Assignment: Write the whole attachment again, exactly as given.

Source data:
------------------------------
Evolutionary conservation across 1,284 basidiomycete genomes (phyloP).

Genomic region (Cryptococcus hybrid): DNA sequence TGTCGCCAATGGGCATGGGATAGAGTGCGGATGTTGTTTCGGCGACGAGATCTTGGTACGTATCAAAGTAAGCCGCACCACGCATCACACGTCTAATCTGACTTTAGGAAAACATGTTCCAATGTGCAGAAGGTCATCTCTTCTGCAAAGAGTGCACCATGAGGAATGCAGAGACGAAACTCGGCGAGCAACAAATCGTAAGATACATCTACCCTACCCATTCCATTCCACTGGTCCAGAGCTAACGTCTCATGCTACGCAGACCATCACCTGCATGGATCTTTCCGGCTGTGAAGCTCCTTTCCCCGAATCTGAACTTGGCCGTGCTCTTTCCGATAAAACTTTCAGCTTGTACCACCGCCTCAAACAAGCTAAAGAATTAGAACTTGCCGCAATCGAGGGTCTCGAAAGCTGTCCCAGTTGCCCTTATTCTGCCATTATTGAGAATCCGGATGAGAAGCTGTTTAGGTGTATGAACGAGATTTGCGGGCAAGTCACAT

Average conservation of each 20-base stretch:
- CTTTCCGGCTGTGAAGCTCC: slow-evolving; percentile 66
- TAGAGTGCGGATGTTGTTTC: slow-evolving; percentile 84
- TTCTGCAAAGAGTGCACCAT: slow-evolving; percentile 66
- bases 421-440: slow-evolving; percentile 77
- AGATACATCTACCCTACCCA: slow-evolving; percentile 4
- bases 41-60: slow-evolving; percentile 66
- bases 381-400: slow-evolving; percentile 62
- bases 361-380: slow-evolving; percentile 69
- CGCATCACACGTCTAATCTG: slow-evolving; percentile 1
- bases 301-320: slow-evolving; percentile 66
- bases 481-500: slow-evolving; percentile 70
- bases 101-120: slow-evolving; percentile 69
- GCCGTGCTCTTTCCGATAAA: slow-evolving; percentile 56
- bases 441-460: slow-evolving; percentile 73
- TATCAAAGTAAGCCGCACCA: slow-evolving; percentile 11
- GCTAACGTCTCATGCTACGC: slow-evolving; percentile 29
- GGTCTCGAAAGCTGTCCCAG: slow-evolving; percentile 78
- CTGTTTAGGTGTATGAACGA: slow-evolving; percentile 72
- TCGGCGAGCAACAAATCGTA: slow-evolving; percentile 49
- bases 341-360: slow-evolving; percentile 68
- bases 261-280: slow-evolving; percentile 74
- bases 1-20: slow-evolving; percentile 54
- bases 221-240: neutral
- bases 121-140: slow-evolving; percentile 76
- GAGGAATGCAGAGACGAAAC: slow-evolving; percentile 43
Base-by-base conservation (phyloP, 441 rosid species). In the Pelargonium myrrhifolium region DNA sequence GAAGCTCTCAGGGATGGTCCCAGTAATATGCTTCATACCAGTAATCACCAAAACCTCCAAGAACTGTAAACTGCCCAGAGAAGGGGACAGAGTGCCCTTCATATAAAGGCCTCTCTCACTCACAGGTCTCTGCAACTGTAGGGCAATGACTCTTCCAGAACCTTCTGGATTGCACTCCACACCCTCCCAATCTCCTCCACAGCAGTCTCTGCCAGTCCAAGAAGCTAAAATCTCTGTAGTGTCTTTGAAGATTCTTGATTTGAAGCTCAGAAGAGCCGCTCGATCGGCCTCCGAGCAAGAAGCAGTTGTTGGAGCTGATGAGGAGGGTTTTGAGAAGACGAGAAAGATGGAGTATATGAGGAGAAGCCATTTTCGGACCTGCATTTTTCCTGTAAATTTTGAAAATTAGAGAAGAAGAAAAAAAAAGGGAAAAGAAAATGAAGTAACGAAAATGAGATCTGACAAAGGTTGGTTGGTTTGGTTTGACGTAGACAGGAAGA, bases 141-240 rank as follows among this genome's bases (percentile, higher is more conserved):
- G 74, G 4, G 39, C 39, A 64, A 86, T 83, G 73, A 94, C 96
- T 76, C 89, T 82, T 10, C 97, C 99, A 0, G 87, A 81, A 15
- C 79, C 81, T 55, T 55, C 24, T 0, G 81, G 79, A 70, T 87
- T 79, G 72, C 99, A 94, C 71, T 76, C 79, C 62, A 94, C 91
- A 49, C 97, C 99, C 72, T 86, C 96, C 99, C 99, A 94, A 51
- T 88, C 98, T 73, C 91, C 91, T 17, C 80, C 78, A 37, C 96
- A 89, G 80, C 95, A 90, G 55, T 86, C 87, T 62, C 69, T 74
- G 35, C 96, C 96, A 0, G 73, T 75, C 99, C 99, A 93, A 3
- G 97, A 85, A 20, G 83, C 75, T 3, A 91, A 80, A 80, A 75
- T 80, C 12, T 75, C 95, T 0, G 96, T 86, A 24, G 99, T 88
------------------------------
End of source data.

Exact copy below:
Evolutionary conservation across 1,284 basidiomycete genomes (phyloP).

Genomic region (Cryptococcus hybrid): DNA sequence TGTCGCCAATGGGCATGGGATAGAGTGCGGATGTTGTTTCGGCGACGAGATCTTGGTACGTATCAAAGTAAGCCGCACCACGCATCACACGTCTAATCTGACTTTAGGAAAACATGTTCCAATGTGCAGAAGGTCATCTCTTCTGCAAAGAGTGCACCATGAGGAATGCAGAGACGAAACTCGGCGAGCAACAAATCGTAAGATACATCTACCCTACCCATTCCATTCCACTGGTCCAGAGCTAACGTCTCATGCTACGCAGACCATCACCTGCATGGATCTTTCCGGCTGTGAAGCTCCTTTCCCCGAATCTGAACTTGGCCGTGCTCTTTCCGATAAAACTTTCAGCTTGTACCACCGCCTCAAACAAGCTAAAGAATTAGAACTTGCCGCAATCGAGGGTCTCGAAAGCTGTCCCAGTTGCCCTTATTCTGCCATTATTGAGAATCCGGATGAGAAGCTGTTTAGGTGTATGAACGAGATTTGCGGGCAAGTCACAT

Average conservation of each 20-base stretch:
- CTTTCCGGCTGTGAAGCTCC: slow-evolving; percentile 66
- TAGAGTGCGGATGTTGTTTC: slow-evolving; percentile 84
- TTCTGCAAAGAGTGCACCAT: slow-evolving; percentile 66
- bases 421-440: slow-evolving; percentile 77
- AGATACATCTACCCTACCCA: slow-evolving; percentile 4
- bases 41-60: slow-evolving; percentile 66
- bases 381-400: slow-evolving; percentile 62
- bases 361-380: slow-evolving; percentile 69
- CGCATCACACGTCTAATCTG: slow-evolving; percentile 1
- bases 301-320: slow-evolving; percentile 66
- bases 481-500: slow-evolving; percentile 70
- bases 101-120: slow-evolving; percentile 69
- GCCGTGCTCTTTCCGATAAA: slow-evolving; percentile 56
- bases 441-460: slow-evolving; percentile 73
- TATCAAAGTAAGCCGCACCA: slow-evolving; percentile 11
- GCTAACGTCTCATGCTACGC: slow-evolving; percentile 29
- GGTCTCGAAAGCTGTCCCAG: slow-evolving; percentile 78
- CTGTTTAGGTGTATGAACGA: slow-evolving; percentile 72
- TCGGCGAGCAACAAATCGTA: slow-evolving; percentile 49
- bases 341-360: slow-evolving; percentile 68
- bases 261-280: slow-evolving; percentile 74
- bases 1-20: slow-evolving; percentile 54
- bases 221-240: neutral
- bases 121-140: slow-evolving; percentile 76
- GAGGAATGCAGAGACGAAAC: slow-evolving; percentile 43
Base-by-base conservation (phyloP, 441 rosid species). In the Pelargonium myrrhifolium region DNA sequence GAAGCTCTCAGGGATGGTCCCAGTAATATGCTTCATACCAGTAATCACCAAAACCTCCAAGAACTGTAAACTGCCCAGAGAAGGGGACAGAGTGCCCTTCATATAAAGGCCTCTCTCACTCACAGGTCTCTGCAACTGTAGGGCAATGACTCTTCCAGAACCTTCTGGATTGCACTCCACACCCTCCCAATCTCCTCCACAGCAGTCTCTGCCAGTCCAAGAAGCTAAAATCTCTGTAGTGTCTTTGAAGATTCTTGATTTGAAGCTCAGAAGAGCCGCTCGATCGGCCTCCGAGCAAGAAGCAGTTGTTGGAGCTGATGAGGAGGGTTTTGAGAAGACGAGAAAGATGGAGTATATGAGGAGAAGCCATTTTCGGACCTGCATTTTTCCTGTAAATTTTGAAAATTAGAGAAGAAGAAAAAAAAAGGGAAAAGAAAATGAAGTAACGAAAATGAGATCTGACAAAGGTTGGTTGGTTTGGTTTGACGTAGACAGGAAGA, bases 141-240 rank as follows among this genome's bases (percentile, higher is more conserved):
- G 74, G 4, G 39, C 39, A 64, A 86, T 83, G 73, A 94, C 96
- T 76, C 89, T 82, T 10, C 97, C 99, A 0, G 87, A 81, A 15
- C 79, C 81, T 55, T 55, C 24, T 0, G 81, G 79, A 70, T 87
- T 79, G 72, C 99, A 94, C 71, T 76, C 79, C 62, A 94, C 91
- A 49, C 97, C 99, C 72, T 86, C 96, C 99, C 99, A 94, A 51
- T 88, C 98, T 73, C 91, C 91, T 17, C 80, C 78, A 37, C 96
- A 89, G 80, C 95, A 90, G 55, T 86, C 87, T 62, C 69, T 74
- G 35, C 96, C 96, A 0, G 73, T 75, C 99, C 99, A 93, A 3
- G 97, A 85, A 20, G 83, C 75, T 3, A 91, A 80, A 80, A 75
- T 80, C 12, T 75, C 95, T 0, G 96, T 86, A 24, G 99, T 88